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United States Department of Agriculture

Agricultural Research Service

Military Uniforms Now Provide Reliable Protection from Mosquitoes / December 22, 2008 / News from the USDA Agricultural Research Service

Photo: Five U.S. marines in desert uniforms running.
ARS has developed a test procedure to ensure military uniforms are correctly treated to protect troops from mosquito bites. Photo courtesy of the Department of Defense.


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Military Uniforms Now Provide Reliable Protection from Mosquitoes

By Sharon Durham
December 22, 2008

Assuring that uniforms issued to U.S. military personnel are properly treated to repel mosquitoes is now possible, thanks to a new testing method developed by an Agricultural Research Service (ARS) scientist.

Since 1991, treatment of military uniforms with the insecticide permethrin has been available to help protect troops from mosquitoes that transmit human disease pathogens. This method is a valuable addition to the protection provided by insect repellents, but it is a challenge to be sure that the many kinds of fabrics and uniforms are adequately treated.

To assist the military with this problem, chemist Ulrich Bernier at the ARS Mosquito and Fly Research Unit, part of the Center for Medical, Agricultural and Veterinary Entomology in Gainesville, Fla., developed a new insect bite protection efficacy assessment that has been adopted by the United States Marine Corps (USMC).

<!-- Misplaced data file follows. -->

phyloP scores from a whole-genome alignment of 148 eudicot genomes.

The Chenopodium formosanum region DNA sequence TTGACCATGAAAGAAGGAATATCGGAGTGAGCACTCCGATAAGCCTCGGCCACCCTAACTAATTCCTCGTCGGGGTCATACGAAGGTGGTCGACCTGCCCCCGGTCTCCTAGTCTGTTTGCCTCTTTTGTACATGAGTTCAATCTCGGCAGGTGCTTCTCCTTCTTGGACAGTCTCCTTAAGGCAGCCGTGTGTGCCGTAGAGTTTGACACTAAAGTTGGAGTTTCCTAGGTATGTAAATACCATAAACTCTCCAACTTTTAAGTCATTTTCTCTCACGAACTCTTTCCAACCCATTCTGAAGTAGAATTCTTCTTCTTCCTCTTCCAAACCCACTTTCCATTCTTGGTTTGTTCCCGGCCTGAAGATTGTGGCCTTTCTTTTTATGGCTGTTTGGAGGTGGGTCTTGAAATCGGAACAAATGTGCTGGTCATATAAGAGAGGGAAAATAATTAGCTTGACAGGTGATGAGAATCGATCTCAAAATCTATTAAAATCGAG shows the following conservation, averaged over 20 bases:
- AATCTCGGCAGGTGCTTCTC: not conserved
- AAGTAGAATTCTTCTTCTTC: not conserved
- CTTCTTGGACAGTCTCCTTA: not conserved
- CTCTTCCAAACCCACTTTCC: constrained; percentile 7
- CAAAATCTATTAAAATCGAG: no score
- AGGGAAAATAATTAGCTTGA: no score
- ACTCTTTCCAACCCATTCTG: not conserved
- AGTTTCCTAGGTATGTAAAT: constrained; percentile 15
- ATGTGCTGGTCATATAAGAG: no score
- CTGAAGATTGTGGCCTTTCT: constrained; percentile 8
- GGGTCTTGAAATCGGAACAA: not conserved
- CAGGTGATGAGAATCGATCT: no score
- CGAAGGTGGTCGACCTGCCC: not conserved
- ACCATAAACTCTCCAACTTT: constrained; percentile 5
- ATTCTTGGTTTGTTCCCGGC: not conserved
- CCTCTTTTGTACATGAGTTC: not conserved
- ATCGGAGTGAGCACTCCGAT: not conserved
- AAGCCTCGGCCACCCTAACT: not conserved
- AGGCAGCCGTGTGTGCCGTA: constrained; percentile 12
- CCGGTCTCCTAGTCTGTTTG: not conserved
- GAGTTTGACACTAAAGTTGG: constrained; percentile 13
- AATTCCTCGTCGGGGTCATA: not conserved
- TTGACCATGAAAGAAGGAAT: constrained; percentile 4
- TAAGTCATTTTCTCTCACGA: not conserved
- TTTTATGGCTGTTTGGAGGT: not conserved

His new methodology requires assessment of multiple uniform fabric specimens on four human volunteers and against two species of mosquitoes before the uniforms are accepted for production and distribution to military personnel. The precise results gained from this method provide the military with information on how well the uniform will protect and prevent deployed personnel from receiving insect bites.

This methodology is currently applicable only to the military and is used to ascertain each uniform manufacturer's ability to provide uniforms that will protect troops from mosquito bites.

To prevent mosquito bites, uniforms must be properly treated with permethrin. Otherwise, the repellent action will be lost when the uniforms are washed. The USMC found that newly introduced permanent press uniforms were not retaining effective amounts of permethrin. To solve this problem, the USMC focused on ways to improve permethrin retention by changing the treatment process and the type of chemical binders used.

Bernier's methodology was necessary because there was no manufacturing standard by which to evaluate mosquito protection afforded by the uniforms.

ARS is a scientific research agency in the U.S. Department of Agriculture.

Last Modified: 12/22/2008
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